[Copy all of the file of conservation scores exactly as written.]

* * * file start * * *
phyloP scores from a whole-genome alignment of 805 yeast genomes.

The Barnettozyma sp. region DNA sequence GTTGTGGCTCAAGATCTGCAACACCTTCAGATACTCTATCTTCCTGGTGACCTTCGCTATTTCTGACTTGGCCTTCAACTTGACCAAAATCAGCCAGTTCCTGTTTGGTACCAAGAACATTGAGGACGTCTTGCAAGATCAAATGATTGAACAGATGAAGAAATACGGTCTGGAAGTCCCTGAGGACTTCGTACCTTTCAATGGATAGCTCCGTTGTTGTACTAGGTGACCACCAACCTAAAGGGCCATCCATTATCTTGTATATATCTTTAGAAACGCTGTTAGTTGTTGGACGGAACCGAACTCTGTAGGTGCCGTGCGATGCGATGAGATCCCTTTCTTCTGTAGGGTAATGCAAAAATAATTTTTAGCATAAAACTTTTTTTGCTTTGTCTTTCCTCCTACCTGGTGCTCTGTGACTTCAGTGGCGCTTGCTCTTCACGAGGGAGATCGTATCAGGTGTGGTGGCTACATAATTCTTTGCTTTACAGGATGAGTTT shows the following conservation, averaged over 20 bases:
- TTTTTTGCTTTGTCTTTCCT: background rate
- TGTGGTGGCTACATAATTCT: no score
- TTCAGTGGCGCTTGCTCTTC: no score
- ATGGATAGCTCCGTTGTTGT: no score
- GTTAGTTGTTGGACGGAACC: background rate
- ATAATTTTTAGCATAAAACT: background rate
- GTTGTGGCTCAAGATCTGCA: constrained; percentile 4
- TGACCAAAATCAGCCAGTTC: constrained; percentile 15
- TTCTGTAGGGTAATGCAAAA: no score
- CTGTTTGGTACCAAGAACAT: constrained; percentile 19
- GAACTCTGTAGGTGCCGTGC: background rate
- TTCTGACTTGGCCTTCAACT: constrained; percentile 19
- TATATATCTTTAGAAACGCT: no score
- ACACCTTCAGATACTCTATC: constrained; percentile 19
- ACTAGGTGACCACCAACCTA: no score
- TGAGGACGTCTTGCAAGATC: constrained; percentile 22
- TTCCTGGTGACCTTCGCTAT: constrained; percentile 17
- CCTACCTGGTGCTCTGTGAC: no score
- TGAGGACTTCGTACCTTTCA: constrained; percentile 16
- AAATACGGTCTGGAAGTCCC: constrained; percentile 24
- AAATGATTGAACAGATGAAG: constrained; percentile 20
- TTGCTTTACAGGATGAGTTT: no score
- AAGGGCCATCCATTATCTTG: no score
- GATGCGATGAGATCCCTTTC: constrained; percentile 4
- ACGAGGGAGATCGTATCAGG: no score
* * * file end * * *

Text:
phyloP scores from a whole-genome alignment of 805 yeast genomes.

The Barnettozyma sp. region DNA sequence GTTGTGGCTCAAGATCTGCAACACCTTCAGATACTCTATCTTCCTGGTGACCTTCGCTATTTCTGACTTGGCCTTCAACTTGACCAAAATCAGCCAGTTCCTGTTTGGTACCAAGAACATTGAGGACGTCTTGCAAGATCAAATGATTGAACAGATGAAGAAATACGGTCTGGAAGTCCCTGAGGACTTCGTACCTTTCAATGGATAGCTCCGTTGTTGTACTAGGTGACCACCAACCTAAAGGGCCATCCATTATCTTGTATATATCTTTAGAAACGCTGTTAGTTGTTGGACGGAACCGAACTCTGTAGGTGCCGTGCGATGCGATGAGATCCCTTTCTTCTGTAGGGTAATGCAAAAATAATTTTTAGCATAAAACTTTTTTTGCTTTGTCTTTCCTCCTACCTGGTGCTCTGTGACTTCAGTGGCGCTTGCTCTTCACGAGGGAGATCGTATCAGGTGTGGTGGCTACATAATTCTTTGCTTTACAGGATGAGTTT shows the following conservation, averaged over 20 bases:
- TTTTTTGCTTTGTCTTTCCT: background rate
- TGTGGTGGCTACATAATTCT: no score
- TTCAGTGGCGCTTGCTCTTC: no score
- ATGGATAGCTCCGTTGTTGT: no score
- GTTAGTTGTTGGACGGAACC: background rate
- ATAATTTTTAGCATAAAACT: background rate
- GTTGTGGCTCAAGATCTGCA: constrained; percentile 4
- TGACCAAAATCAGCCAGTTC: constrained; percentile 15
- TTCTGTAGGGTAATGCAAAA: no score
- CTGTTTGGTACCAAGAACAT: constrained; percentile 19
- GAACTCTGTAGGTGCCGTGC: background rate
- TTCTGACTTGGCCTTCAACT: constrained; percentile 19
- TATATATCTTTAGAAACGCT: no score
- ACACCTTCAGATACTCTATC: constrained; percentile 19
- ACTAGGTGACCACCAACCTA: no score
- TGAGGACGTCTTGCAAGATC: constrained; percentile 22
- TTCCTGGTGACCTTCGCTAT: constrained; percentile 17
- CCTACCTGGTGCTCTGTGAC: no score
- TGAGGACTTCGTACCTTTCA: constrained; percentile 16
- AAATACGGTCTGGAAGTCCC: constrained; percentile 24
- AAATGATTGAACAGATGAAG: constrained; percentile 20
- TTGCTTTACAGGATGAGTTT: no score
- AAGGGCCATCCATTATCTTG: no score
- GATGCGATGAGATCCCTTTC: constrained; percentile 4
- ACGAGGGAGATCGTATCAGG: no score